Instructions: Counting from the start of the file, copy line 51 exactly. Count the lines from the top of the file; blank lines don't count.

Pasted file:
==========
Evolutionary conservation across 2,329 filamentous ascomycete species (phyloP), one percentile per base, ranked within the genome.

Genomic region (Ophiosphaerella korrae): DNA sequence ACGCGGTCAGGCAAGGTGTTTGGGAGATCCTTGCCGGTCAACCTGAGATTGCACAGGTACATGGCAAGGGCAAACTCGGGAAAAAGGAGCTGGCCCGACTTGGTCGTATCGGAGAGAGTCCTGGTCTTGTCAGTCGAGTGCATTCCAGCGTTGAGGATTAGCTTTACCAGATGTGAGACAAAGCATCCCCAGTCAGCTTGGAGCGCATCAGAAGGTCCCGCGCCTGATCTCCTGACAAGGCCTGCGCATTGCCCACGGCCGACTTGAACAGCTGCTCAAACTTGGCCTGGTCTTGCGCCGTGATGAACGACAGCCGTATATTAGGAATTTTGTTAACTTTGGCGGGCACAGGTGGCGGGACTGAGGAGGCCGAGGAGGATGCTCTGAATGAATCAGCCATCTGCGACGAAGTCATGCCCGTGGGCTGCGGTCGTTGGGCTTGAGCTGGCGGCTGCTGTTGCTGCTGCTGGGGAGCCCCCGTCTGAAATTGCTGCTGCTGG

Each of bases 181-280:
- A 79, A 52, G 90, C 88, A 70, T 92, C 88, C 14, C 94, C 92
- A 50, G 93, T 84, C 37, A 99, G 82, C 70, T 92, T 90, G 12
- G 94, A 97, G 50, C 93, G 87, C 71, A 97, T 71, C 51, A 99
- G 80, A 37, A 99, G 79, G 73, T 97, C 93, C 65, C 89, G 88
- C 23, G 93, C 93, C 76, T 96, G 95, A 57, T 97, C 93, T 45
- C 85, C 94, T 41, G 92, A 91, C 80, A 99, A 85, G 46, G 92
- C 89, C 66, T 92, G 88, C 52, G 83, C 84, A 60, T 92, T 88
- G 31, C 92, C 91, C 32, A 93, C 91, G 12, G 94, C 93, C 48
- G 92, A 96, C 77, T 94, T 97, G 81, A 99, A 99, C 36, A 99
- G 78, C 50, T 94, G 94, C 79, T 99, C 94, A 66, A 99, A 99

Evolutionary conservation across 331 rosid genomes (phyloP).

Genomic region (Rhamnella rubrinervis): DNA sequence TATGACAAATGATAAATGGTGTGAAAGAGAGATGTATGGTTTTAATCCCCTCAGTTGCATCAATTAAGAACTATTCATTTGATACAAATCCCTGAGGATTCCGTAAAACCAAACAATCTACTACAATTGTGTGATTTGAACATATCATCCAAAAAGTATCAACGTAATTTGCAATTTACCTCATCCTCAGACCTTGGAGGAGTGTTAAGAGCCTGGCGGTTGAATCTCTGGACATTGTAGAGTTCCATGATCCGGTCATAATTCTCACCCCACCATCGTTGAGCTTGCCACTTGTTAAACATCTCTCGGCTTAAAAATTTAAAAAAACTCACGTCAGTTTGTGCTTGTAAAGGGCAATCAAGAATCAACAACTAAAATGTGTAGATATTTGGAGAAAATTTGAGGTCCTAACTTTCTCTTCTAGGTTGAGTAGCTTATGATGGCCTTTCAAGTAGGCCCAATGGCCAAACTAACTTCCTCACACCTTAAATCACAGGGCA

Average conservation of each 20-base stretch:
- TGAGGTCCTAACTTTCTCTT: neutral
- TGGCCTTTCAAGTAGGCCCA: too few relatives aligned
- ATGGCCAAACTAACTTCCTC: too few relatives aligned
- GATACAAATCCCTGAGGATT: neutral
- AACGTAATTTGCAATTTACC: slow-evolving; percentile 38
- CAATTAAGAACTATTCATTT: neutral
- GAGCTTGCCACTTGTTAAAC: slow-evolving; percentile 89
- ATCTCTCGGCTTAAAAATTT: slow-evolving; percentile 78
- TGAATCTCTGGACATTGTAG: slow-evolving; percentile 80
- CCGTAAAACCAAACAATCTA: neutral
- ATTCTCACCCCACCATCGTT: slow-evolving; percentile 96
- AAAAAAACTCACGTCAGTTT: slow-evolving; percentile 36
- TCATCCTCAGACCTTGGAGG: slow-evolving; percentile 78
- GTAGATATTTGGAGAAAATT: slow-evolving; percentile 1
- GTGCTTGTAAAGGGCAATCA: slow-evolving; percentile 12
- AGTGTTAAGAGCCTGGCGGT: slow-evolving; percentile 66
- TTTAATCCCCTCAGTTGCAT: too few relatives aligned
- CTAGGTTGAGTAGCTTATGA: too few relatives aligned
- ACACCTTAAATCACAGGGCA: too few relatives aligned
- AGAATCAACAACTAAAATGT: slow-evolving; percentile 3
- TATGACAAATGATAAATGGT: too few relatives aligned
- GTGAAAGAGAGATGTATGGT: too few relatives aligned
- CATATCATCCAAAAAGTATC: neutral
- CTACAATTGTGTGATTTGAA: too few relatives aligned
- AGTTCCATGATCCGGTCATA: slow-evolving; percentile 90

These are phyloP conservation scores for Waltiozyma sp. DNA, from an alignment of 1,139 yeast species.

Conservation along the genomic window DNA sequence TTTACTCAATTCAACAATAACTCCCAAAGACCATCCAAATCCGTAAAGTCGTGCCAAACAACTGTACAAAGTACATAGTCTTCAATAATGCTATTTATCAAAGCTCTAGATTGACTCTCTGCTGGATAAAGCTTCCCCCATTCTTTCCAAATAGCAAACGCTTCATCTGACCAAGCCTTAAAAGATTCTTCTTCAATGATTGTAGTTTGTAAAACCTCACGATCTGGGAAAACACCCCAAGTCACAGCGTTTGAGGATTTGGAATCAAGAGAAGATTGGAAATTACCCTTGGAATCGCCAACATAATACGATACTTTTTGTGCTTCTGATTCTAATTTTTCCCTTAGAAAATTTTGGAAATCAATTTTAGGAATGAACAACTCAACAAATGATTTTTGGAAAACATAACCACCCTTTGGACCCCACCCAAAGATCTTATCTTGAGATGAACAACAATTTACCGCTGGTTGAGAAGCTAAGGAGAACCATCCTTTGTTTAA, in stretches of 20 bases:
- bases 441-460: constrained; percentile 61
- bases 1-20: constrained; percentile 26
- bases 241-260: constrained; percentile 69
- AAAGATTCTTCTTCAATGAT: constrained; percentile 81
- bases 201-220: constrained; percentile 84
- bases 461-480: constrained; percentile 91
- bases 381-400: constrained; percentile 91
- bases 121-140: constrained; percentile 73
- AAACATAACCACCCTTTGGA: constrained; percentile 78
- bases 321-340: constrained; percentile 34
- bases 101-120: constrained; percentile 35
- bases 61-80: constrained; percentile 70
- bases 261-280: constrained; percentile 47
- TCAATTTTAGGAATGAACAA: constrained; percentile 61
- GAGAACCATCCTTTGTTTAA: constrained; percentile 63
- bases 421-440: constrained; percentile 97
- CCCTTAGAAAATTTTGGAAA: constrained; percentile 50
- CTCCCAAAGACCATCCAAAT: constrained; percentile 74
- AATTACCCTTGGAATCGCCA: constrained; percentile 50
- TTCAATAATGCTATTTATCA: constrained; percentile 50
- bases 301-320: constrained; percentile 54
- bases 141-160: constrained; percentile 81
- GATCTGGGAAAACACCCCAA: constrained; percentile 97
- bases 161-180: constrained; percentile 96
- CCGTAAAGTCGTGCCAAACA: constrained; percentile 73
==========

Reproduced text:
- bases 121-140: constrained; percentile 73